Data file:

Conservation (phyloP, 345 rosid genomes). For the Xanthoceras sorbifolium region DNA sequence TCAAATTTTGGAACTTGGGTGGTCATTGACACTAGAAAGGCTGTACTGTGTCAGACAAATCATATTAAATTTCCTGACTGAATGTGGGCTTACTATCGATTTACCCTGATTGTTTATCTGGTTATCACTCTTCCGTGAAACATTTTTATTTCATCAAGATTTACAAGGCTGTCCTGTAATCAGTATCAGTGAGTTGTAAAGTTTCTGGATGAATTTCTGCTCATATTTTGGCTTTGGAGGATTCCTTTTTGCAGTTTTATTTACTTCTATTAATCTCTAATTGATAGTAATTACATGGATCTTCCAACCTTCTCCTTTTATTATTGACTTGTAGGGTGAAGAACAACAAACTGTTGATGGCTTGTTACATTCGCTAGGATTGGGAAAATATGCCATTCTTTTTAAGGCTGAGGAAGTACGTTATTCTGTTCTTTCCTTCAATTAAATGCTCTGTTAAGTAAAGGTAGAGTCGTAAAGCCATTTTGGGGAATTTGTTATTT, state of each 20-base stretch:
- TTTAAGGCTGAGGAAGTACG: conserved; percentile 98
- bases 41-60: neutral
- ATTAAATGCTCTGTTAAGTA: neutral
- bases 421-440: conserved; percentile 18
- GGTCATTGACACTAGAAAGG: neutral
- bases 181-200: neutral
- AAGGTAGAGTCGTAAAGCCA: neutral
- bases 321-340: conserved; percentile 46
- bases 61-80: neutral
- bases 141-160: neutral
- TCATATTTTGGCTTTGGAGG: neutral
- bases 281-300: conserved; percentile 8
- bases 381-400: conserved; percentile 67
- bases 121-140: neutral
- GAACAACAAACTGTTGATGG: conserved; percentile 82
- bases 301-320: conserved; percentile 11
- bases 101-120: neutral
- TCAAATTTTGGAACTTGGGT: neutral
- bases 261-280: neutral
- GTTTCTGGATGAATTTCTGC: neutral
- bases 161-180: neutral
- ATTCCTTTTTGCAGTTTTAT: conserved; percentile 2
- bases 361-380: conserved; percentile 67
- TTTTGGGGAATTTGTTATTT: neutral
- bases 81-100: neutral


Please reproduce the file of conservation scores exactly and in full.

Conservation (phyloP, 345 rosid genomes). For the Xanthoceras sorbifolium region DNA sequence TCAAATTTTGGAACTTGGGTGGTCATTGACACTAGAAAGGCTGTACTGTGTCAGACAAATCATATTAAATTTCCTGACTGAATGTGGGCTTACTATCGATTTACCCTGATTGTTTATCTGGTTATCACTCTTCCGTGAAACATTTTTATTTCATCAAGATTTACAAGGCTGTCCTGTAATCAGTATCAGTGAGTTGTAAAGTTTCTGGATGAATTTCTGCTCATATTTTGGCTTTGGAGGATTCCTTTTTGCAGTTTTATTTACTTCTATTAATCTCTAATTGATAGTAATTACATGGATCTTCCAACCTTCTCCTTTTATTATTGACTTGTAGGGTGAAGAACAACAAACTGTTGATGGCTTGTTACATTCGCTAGGATTGGGAAAATATGCCATTCTTTTTAAGGCTGAGGAAGTACGTTATTCTGTTCTTTCCTTCAATTAAATGCTCTGTTAAGTAAAGGTAGAGTCGTAAAGCCATTTTGGGGAATTTGTTATTT, state of each 20-base stretch:
- TTTAAGGCTGAGGAAGTACG: conserved; percentile 98
- bases 41-60: neutral
- ATTAAATGCTCTGTTAAGTA: neutral
- bases 421-440: conserved; percentile 18
- GGTCATTGACACTAGAAAGG: neutral
- bases 181-200: neutral
- AAGGTAGAGTCGTAAAGCCA: neutral
- bases 321-340: conserved; percentile 46
- bases 61-80: neutral
- bases 141-160: neutral
- TCATATTTTGGCTTTGGAGG: neutral
- bases 281-300: conserved; percentile 8
- bases 381-400: conserved; percentile 67
- bases 121-140: neutral
- GAACAACAAACTGTTGATGG: conserved; percentile 82
- bases 301-320: conserved; percentile 11
- bases 101-120: neutral
- TCAAATTTTGGAACTTGGGT: neutral
- bases 261-280: neutral
- GTTTCTGGATGAATTTCTGC: neutral
- bases 161-180: neutral
- ATTCCTTTTTGCAGTTTTAT: conserved; percentile 2
- bases 361-380: conserved; percentile 67
- TTTTGGGGAATTTGTTATTT: neutral
- bases 81-100: neutral